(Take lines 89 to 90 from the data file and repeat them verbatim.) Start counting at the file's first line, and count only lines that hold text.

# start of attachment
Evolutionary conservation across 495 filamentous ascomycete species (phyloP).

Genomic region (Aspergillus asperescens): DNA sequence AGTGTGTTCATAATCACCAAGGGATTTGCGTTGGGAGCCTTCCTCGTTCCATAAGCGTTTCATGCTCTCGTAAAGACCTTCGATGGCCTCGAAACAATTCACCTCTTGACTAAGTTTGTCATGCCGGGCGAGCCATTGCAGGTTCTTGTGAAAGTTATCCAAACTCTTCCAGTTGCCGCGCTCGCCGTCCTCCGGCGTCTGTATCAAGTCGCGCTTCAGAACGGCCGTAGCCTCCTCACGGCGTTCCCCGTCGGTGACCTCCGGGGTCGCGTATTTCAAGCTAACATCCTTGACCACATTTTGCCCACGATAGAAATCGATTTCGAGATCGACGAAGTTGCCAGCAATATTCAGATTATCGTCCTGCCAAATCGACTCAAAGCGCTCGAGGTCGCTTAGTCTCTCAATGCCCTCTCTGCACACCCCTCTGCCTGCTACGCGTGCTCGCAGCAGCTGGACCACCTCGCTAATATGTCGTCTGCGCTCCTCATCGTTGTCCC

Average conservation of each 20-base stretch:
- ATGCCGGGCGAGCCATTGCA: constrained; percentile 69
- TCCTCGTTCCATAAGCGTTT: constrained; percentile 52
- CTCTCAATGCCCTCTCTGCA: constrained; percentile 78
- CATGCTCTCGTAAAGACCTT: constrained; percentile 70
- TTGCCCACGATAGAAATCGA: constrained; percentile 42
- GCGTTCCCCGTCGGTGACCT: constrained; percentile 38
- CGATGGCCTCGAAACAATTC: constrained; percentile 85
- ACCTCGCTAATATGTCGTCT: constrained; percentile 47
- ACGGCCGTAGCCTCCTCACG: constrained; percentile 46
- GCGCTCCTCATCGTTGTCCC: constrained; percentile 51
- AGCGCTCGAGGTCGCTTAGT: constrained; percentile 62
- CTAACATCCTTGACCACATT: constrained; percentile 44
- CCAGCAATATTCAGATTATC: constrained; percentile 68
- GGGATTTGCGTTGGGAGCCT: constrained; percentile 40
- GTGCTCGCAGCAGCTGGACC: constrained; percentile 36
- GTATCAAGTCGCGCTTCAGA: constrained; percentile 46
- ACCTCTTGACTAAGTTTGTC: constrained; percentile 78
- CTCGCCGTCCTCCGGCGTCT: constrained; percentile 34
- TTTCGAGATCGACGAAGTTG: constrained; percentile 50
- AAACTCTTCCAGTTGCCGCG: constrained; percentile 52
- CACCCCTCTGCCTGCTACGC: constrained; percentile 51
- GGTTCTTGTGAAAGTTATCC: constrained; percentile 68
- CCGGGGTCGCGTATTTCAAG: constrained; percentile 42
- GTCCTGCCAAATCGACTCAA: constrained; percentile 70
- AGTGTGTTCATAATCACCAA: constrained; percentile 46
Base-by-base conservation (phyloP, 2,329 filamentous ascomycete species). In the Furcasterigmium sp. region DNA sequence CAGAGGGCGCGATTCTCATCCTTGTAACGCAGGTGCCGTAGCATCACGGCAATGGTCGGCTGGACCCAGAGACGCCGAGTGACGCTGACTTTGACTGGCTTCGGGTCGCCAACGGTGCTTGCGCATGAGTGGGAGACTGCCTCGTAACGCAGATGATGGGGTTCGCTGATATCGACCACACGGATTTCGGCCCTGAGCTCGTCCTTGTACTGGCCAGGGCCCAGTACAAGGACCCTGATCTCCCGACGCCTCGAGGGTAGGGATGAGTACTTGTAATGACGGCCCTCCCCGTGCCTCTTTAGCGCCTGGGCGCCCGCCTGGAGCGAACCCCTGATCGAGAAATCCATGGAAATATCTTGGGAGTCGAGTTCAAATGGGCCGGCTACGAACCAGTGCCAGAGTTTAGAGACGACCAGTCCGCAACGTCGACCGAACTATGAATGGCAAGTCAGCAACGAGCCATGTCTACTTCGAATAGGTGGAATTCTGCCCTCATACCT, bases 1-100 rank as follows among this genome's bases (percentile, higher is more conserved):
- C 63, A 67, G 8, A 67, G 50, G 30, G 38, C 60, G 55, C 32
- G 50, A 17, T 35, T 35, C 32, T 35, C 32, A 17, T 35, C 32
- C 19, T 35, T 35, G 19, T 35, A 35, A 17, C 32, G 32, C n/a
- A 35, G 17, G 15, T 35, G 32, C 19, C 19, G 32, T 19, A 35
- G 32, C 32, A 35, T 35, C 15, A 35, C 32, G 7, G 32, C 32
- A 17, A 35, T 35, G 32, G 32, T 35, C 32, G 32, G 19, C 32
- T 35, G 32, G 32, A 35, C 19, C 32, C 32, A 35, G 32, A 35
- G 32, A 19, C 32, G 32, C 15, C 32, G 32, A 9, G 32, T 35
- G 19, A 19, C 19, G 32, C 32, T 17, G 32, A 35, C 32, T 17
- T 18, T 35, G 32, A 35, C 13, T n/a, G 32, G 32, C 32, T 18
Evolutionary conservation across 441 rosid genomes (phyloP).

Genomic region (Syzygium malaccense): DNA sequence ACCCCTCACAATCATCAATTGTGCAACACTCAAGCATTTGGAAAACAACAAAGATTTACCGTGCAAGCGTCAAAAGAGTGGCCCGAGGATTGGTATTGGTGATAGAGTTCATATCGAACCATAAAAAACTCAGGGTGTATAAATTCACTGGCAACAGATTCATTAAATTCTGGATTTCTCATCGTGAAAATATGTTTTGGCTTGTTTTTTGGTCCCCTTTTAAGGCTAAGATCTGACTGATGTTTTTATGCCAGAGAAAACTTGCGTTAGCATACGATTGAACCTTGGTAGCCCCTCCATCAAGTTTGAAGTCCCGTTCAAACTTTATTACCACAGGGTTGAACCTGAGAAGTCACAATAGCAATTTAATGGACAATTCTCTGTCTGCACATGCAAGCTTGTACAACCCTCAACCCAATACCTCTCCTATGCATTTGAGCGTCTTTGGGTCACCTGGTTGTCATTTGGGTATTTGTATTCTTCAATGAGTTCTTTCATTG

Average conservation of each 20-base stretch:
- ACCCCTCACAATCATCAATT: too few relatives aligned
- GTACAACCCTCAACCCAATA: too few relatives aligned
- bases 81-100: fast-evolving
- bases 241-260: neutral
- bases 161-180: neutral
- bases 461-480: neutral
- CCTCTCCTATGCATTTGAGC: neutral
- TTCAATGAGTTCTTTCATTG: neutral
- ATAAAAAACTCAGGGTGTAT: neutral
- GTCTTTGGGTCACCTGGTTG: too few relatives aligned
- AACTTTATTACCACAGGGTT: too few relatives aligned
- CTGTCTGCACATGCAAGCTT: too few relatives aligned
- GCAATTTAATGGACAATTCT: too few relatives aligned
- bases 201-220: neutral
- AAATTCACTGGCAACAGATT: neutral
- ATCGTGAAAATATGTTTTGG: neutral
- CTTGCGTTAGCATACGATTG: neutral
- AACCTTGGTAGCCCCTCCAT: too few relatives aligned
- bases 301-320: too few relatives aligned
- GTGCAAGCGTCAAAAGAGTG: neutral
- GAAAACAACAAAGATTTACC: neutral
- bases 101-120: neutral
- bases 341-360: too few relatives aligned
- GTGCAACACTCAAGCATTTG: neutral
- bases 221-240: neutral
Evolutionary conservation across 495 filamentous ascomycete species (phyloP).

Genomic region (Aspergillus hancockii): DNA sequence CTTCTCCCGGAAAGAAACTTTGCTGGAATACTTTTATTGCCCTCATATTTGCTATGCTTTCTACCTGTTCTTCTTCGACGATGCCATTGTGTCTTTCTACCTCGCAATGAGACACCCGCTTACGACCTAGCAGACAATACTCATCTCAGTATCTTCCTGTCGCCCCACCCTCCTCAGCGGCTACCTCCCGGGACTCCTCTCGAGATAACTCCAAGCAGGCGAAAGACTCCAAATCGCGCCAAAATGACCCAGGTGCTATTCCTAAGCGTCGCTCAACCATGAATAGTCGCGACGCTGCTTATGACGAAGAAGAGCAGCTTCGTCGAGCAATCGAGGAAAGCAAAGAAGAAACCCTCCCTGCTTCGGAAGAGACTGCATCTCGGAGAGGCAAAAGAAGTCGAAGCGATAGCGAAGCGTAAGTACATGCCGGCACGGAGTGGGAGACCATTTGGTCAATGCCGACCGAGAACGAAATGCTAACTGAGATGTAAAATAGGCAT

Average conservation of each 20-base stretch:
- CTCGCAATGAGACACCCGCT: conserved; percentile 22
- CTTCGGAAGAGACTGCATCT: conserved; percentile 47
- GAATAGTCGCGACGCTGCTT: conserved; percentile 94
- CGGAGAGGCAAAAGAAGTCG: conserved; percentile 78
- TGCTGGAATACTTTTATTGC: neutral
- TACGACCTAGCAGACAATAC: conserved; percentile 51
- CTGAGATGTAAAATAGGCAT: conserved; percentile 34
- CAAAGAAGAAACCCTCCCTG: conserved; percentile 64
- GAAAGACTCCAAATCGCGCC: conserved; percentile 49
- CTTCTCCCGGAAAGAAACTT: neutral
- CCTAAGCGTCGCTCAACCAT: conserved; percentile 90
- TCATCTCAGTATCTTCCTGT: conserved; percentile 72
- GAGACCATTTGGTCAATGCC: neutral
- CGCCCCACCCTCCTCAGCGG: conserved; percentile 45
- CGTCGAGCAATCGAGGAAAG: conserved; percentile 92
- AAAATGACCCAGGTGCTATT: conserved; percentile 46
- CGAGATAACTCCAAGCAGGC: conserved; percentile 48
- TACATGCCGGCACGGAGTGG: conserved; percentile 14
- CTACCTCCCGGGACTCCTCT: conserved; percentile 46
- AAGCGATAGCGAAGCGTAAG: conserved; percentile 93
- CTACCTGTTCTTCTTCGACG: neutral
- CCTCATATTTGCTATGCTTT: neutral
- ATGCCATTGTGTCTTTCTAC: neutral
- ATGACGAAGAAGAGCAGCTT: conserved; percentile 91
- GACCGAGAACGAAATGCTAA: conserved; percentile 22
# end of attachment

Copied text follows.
- CTACCTCCCGGGACTCCTCT: conserved; percentile 46
- AAGCGATAGCGAAGCGTAAG: conserved; percentile 93